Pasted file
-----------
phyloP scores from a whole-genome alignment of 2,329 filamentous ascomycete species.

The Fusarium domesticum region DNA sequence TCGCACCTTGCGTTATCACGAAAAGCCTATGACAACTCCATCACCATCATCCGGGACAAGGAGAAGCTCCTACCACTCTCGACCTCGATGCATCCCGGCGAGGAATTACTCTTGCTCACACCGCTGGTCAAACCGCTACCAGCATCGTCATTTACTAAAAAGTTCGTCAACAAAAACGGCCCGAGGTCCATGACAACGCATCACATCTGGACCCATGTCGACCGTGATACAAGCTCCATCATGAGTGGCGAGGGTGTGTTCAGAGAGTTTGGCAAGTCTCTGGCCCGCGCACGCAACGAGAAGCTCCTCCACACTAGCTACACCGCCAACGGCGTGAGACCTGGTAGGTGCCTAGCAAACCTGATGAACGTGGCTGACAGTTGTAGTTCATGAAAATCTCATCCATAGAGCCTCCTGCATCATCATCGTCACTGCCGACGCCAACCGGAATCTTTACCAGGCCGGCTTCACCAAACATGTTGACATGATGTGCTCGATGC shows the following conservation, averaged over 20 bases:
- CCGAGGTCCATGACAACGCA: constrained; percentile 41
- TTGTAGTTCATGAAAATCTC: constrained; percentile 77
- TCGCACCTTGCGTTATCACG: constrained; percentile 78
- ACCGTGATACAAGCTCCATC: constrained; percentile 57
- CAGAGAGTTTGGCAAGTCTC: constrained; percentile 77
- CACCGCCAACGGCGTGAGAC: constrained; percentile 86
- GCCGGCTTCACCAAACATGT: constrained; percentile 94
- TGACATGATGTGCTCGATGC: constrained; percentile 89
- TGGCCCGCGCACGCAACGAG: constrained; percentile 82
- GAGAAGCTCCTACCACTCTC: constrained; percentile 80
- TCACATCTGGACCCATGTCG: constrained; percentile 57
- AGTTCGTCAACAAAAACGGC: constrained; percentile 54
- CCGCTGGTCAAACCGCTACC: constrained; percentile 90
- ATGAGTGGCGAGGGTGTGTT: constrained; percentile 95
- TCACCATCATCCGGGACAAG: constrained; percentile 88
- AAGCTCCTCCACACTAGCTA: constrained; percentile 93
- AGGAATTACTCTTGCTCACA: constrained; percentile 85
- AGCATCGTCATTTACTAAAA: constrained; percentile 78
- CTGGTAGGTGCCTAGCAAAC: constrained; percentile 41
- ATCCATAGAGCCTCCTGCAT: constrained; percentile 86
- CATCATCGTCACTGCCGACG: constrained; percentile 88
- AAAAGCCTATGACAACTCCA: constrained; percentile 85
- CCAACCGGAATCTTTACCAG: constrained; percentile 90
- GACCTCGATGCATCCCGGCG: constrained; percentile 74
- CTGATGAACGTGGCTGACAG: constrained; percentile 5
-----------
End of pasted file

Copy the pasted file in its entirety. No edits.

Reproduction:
phyloP scores from a whole-genome alignment of 2,329 filamentous ascomycete species.

The Fusarium domesticum region DNA sequence TCGCACCTTGCGTTATCACGAAAAGCCTATGACAACTCCATCACCATCATCCGGGACAAGGAGAAGCTCCTACCACTCTCGACCTCGATGCATCCCGGCGAGGAATTACTCTTGCTCACACCGCTGGTCAAACCGCTACCAGCATCGTCATTTACTAAAAAGTTCGTCAACAAAAACGGCCCGAGGTCCATGACAACGCATCACATCTGGACCCATGTCGACCGTGATACAAGCTCCATCATGAGTGGCGAGGGTGTGTTCAGAGAGTTTGGCAAGTCTCTGGCCCGCGCACGCAACGAGAAGCTCCTCCACACTAGCTACACCGCCAACGGCGTGAGACCTGGTAGGTGCCTAGCAAACCTGATGAACGTGGCTGACAGTTGTAGTTCATGAAAATCTCATCCATAGAGCCTCCTGCATCATCATCGTCACTGCCGACGCCAACCGGAATCTTTACCAGGCCGGCTTCACCAAACATGTTGACATGATGTGCTCGATGC shows the following conservation, averaged over 20 bases:
- CCGAGGTCCATGACAACGCA: constrained; percentile 41
- TTGTAGTTCATGAAAATCTC: constrained; percentile 77
- TCGCACCTTGCGTTATCACG: constrained; percentile 78
- ACCGTGATACAAGCTCCATC: constrained; percentile 57
- CAGAGAGTTTGGCAAGTCTC: constrained; percentile 77
- CACCGCCAACGGCGTGAGAC: constrained; percentile 86
- GCCGGCTTCACCAAACATGT: constrained; percentile 94
- TGACATGATGTGCTCGATGC: constrained; percentile 89
- TGGCCCGCGCACGCAACGAG: constrained; percentile 82
- GAGAAGCTCCTACCACTCTC: constrained; percentile 80
- TCACATCTGGACCCATGTCG: constrained; percentile 57
- AGTTCGTCAACAAAAACGGC: constrained; percentile 54
- CCGCTGGTCAAACCGCTACC: constrained; percentile 90
- ATGAGTGGCGAGGGTGTGTT: constrained; percentile 95
- TCACCATCATCCGGGACAAG: constrained; percentile 88
- AAGCTCCTCCACACTAGCTA: constrained; percentile 93
- AGGAATTACTCTTGCTCACA: constrained; percentile 85
- AGCATCGTCATTTACTAAAA: constrained; percentile 78
- CTGGTAGGTGCCTAGCAAAC: constrained; percentile 41
- ATCCATAGAGCCTCCTGCAT: constrained; percentile 86
- CATCATCGTCACTGCCGACG: constrained; percentile 88
- AAAAGCCTATGACAACTCCA: constrained; percentile 85
- CCAACCGGAATCTTTACCAG: constrained; percentile 90
- GACCTCGATGCATCCCGGCG: constrained; percentile 74
- CTGATGAACGTGGCTGACAG: constrained; percentile 5